My biased opinion:
Since 2014 (again assuming that formula is still in use, the link on the website is dead) the handicap is very fair on displacement, and age should give a vintage bike a loop hole to trounce any modern bike. The fact that it has not happened is more in line with why we don't see performance like GlassEye every time. The overlap of skill, knowledge, time and resources to pull off that effort is hard to come by. I don't think an all vintage event would change that and it's a copout to blame the structure of an event where the rules were set down with the hope of seeing that trouncing. (did I say that last part out loud?)
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oopsclunkthud wrote:
This applies equally to vintage and modern bikes, speed eats scooters!
Thanks, Patrick, for that detailed assessment. Even though we disagree about handicap vs classes, I do greatly respect the amount of effort you put into creating the system.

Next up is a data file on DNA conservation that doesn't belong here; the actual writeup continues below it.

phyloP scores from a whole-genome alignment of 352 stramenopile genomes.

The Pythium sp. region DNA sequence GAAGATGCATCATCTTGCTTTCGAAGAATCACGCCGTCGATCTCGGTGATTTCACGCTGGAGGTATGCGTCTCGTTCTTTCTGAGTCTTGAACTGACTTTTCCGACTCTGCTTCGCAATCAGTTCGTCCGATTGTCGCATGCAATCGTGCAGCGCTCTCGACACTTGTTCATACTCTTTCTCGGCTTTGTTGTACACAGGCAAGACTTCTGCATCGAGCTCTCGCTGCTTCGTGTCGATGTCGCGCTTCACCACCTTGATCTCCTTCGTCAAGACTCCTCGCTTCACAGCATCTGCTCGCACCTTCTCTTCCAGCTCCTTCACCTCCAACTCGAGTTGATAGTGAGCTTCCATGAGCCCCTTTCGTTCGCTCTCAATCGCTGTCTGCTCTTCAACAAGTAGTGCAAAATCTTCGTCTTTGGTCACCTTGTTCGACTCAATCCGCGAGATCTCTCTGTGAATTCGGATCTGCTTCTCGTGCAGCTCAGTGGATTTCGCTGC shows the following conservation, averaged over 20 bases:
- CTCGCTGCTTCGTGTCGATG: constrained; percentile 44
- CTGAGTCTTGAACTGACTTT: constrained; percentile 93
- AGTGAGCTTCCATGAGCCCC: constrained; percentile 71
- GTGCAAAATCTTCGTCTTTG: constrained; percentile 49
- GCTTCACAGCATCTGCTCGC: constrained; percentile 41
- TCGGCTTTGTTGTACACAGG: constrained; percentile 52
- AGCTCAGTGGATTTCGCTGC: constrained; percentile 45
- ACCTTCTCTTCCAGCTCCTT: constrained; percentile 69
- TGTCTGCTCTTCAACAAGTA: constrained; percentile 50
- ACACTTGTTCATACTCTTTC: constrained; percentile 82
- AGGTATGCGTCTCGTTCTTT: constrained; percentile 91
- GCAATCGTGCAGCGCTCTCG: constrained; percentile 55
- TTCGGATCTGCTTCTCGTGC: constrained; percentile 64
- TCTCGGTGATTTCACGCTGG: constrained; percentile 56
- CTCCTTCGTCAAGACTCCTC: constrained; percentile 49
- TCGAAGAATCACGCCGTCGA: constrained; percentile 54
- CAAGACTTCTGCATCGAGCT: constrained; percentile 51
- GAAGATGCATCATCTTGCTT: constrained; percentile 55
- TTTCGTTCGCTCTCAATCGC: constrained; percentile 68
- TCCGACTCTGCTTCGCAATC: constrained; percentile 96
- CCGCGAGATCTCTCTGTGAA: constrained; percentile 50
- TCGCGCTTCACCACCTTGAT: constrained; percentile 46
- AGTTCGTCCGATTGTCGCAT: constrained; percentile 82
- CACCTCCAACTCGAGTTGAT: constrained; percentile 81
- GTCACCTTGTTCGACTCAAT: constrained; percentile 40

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I do really appreciate all the effort that went into developing the HC system and I think it was the right person to develop it.

Personally while I always want to be competitive and do my best my main goal was to finish every leg on a CBR running vintage. I managed to do it in 2016 and I will say it was quite an adventure and I am pretty proud of being able to pull that off.

I don't think any organizers have intentionally tried to exclude anyone. It is the nature of this kind of event to evolve and "new style" replaces "old" style. This is life. If anything the organizers have have been trying to be more inclusive to allow more to participate.

Regarding the CBR I have always said "gimme the date, gimme the route, gimme the rules and gimme time to build." After that the organizers have done their job and it is my decision as to run or not run.

If you are going to run this one it's going to be tough with long saddle time no matter what you are riding, a lot of time with no cell service and all the other things that make the CBR an adventure and not just a vacation!